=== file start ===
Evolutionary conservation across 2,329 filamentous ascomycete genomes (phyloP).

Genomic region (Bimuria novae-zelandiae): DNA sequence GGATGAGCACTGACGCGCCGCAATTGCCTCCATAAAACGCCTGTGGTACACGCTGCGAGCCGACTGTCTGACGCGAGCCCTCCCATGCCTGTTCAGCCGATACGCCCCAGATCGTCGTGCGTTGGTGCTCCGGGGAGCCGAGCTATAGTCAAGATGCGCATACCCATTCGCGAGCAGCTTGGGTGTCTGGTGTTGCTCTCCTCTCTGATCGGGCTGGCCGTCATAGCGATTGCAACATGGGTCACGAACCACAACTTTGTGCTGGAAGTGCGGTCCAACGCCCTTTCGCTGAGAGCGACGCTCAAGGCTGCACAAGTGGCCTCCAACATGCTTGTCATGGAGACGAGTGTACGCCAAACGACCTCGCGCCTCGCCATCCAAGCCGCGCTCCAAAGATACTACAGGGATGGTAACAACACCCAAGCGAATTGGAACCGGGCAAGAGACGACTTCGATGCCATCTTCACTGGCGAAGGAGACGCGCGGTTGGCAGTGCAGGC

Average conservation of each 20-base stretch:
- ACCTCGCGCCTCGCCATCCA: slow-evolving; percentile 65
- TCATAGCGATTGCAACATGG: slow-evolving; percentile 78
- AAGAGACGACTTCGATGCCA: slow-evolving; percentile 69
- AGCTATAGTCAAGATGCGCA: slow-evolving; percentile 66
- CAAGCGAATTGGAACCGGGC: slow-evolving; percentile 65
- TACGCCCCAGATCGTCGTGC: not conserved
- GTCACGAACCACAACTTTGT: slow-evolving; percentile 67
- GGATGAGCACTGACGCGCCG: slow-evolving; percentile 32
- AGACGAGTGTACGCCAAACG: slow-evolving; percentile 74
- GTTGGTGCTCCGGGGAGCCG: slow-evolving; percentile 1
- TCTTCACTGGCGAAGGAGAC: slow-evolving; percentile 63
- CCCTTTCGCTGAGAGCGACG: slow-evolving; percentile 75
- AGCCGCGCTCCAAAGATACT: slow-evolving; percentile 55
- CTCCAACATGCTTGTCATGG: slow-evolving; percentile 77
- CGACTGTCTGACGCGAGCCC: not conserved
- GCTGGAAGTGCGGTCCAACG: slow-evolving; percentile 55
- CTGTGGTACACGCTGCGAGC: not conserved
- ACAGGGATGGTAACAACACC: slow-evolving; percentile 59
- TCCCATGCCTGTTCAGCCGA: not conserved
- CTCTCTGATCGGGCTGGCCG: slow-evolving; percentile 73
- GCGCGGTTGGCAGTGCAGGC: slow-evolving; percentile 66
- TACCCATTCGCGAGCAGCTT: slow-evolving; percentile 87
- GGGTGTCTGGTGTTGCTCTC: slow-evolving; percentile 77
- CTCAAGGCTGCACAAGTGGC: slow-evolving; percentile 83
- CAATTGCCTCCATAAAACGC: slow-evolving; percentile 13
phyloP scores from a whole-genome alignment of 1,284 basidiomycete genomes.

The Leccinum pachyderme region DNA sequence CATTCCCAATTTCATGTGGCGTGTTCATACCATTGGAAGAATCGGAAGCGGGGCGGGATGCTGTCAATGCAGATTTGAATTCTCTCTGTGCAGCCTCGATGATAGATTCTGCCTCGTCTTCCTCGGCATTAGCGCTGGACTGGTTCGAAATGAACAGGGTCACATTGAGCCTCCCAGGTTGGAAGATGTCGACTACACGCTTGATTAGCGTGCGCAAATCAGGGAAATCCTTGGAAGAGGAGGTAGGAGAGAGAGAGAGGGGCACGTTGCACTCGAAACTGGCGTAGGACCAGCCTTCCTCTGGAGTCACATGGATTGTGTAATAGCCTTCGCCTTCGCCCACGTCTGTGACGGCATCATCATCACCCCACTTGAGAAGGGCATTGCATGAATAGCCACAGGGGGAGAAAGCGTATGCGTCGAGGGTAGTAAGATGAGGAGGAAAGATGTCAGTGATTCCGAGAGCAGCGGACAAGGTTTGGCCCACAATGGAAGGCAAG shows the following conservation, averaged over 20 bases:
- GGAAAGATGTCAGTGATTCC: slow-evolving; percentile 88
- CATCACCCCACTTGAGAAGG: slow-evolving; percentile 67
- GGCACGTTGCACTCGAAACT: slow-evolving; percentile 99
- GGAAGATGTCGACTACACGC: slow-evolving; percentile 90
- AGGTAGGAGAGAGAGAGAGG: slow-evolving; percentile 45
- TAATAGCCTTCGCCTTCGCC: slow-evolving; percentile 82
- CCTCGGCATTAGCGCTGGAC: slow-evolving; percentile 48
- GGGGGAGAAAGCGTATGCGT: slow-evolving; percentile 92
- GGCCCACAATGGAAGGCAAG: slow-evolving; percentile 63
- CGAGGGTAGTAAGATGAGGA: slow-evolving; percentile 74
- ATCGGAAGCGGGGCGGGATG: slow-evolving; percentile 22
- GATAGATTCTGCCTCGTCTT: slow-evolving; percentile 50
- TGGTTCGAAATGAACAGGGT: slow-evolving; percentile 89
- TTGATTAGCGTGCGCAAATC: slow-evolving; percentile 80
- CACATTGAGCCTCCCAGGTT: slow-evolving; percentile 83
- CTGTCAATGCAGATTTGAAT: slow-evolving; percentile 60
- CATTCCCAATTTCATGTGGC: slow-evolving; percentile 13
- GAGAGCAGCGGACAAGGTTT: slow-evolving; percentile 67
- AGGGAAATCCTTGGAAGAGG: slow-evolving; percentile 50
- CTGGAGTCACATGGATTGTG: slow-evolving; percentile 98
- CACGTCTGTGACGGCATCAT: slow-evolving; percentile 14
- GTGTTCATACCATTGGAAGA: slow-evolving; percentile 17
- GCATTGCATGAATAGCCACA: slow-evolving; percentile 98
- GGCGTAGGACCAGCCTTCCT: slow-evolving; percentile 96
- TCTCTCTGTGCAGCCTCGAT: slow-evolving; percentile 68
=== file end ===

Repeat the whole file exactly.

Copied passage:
Evolutionary conservation across 2,329 filamentous ascomycete genomes (phyloP).

Genomic region (Bimuria novae-zelandiae): DNA sequence GGATGAGCACTGACGCGCCGCAATTGCCTCCATAAAACGCCTGTGGTACACGCTGCGAGCCGACTGTCTGACGCGAGCCCTCCCATGCCTGTTCAGCCGATACGCCCCAGATCGTCGTGCGTTGGTGCTCCGGGGAGCCGAGCTATAGTCAAGATGCGCATACCCATTCGCGAGCAGCTTGGGTGTCTGGTGTTGCTCTCCTCTCTGATCGGGCTGGCCGTCATAGCGATTGCAACATGGGTCACGAACCACAACTTTGTGCTGGAAGTGCGGTCCAACGCCCTTTCGCTGAGAGCGACGCTCAAGGCTGCACAAGTGGCCTCCAACATGCTTGTCATGGAGACGAGTGTACGCCAAACGACCTCGCGCCTCGCCATCCAAGCCGCGCTCCAAAGATACTACAGGGATGGTAACAACACCCAAGCGAATTGGAACCGGGCAAGAGACGACTTCGATGCCATCTTCACTGGCGAAGGAGACGCGCGGTTGGCAGTGCAGGC

Average conservation of each 20-base stretch:
- ACCTCGCGCCTCGCCATCCA: slow-evolving; percentile 65
- TCATAGCGATTGCAACATGG: slow-evolving; percentile 78
- AAGAGACGACTTCGATGCCA: slow-evolving; percentile 69
- AGCTATAGTCAAGATGCGCA: slow-evolving; percentile 66
- CAAGCGAATTGGAACCGGGC: slow-evolving; percentile 65
- TACGCCCCAGATCGTCGTGC: not conserved
- GTCACGAACCACAACTTTGT: slow-evolving; percentile 67
- GGATGAGCACTGACGCGCCG: slow-evolving; percentile 32
- AGACGAGTGTACGCCAAACG: slow-evolving; percentile 74
- GTTGGTGCTCCGGGGAGCCG: slow-evolving; percentile 1
- TCTTCACTGGCGAAGGAGAC: slow-evolving; percentile 63
- CCCTTTCGCTGAGAGCGACG: slow-evolving; percentile 75
- AGCCGCGCTCCAAAGATACT: slow-evolving; percentile 55
- CTCCAACATGCTTGTCATGG: slow-evolving; percentile 77
- CGACTGTCTGACGCGAGCCC: not conserved
- GCTGGAAGTGCGGTCCAACG: slow-evolving; percentile 55
- CTGTGGTACACGCTGCGAGC: not conserved
- ACAGGGATGGTAACAACACC: slow-evolving; percentile 59
- TCCCATGCCTGTTCAGCCGA: not conserved
- CTCTCTGATCGGGCTGGCCG: slow-evolving; percentile 73
- GCGCGGTTGGCAGTGCAGGC: slow-evolving; percentile 66
- TACCCATTCGCGAGCAGCTT: slow-evolving; percentile 87
- GGGTGTCTGGTGTTGCTCTC: slow-evolving; percentile 77
- CTCAAGGCTGCACAAGTGGC: slow-evolving; percentile 83
- CAATTGCCTCCATAAAACGC: slow-evolving; percentile 13
phyloP scores from a whole-genome alignment of 1,284 basidiomycete genomes.

The Leccinum pachyderme region DNA sequence CATTCCCAATTTCATGTGGCGTGTTCATACCATTGGAAGAATCGGAAGCGGGGCGGGATGCTGTCAATGCAGATTTGAATTCTCTCTGTGCAGCCTCGATGATAGATTCTGCCTCGTCTTCCTCGGCATTAGCGCTGGACTGGTTCGAAATGAACAGGGTCACATTGAGCCTCCCAGGTTGGAAGATGTCGACTACACGCTTGATTAGCGTGCGCAAATCAGGGAAATCCTTGGAAGAGGAGGTAGGAGAGAGAGAGAGGGGCACGTTGCACTCGAAACTGGCGTAGGACCAGCCTTCCTCTGGAGTCACATGGATTGTGTAATAGCCTTCGCCTTCGCCCACGTCTGTGACGGCATCATCATCACCCCACTTGAGAAGGGCATTGCATGAATAGCCACAGGGGGAGAAAGCGTATGCGTCGAGGGTAGTAAGATGAGGAGGAAAGATGTCAGTGATTCCGAGAGCAGCGGACAAGGTTTGGCCCACAATGGAAGGCAAG shows the following conservation, averaged over 20 bases:
- GGAAAGATGTCAGTGATTCC: slow-evolving; percentile 88
- CATCACCCCACTTGAGAAGG: slow-evolving; percentile 67
- GGCACGTTGCACTCGAAACT: slow-evolving; percentile 99
- GGAAGATGTCGACTACACGC: slow-evolving; percentile 90
- AGGTAGGAGAGAGAGAGAGG: slow-evolving; percentile 45
- TAATAGCCTTCGCCTTCGCC: slow-evolving; percentile 82
- CCTCGGCATTAGCGCTGGAC: slow-evolving; percentile 48
- GGGGGAGAAAGCGTATGCGT: slow-evolving; percentile 92
- GGCCCACAATGGAAGGCAAG: slow-evolving; percentile 63
- CGAGGGTAGTAAGATGAGGA: slow-evolving; percentile 74
- ATCGGAAGCGGGGCGGGATG: slow-evolving; percentile 22
- GATAGATTCTGCCTCGTCTT: slow-evolving; percentile 50
- TGGTTCGAAATGAACAGGGT: slow-evolving; percentile 89
- TTGATTAGCGTGCGCAAATC: slow-evolving; percentile 80
- CACATTGAGCCTCCCAGGTT: slow-evolving; percentile 83
- CTGTCAATGCAGATTTGAAT: slow-evolving; percentile 60
- CATTCCCAATTTCATGTGGC: slow-evolving; percentile 13
- GAGAGCAGCGGACAAGGTTT: slow-evolving; percentile 67
- AGGGAAATCCTTGGAAGAGG: slow-evolving; percentile 50
- CTGGAGTCACATGGATTGTG: slow-evolving; percentile 98
- CACGTCTGTGACGGCATCAT: slow-evolving; percentile 14
- GTGTTCATACCATTGGAAGA: slow-evolving; percentile 17
- GCATTGCATGAATAGCCACA: slow-evolving; percentile 98
- GGCGTAGGACCAGCCTTCCT: slow-evolving; percentile 96
- TCTCTCTGTGCAGCCTCGAT: slow-evolving; percentile 68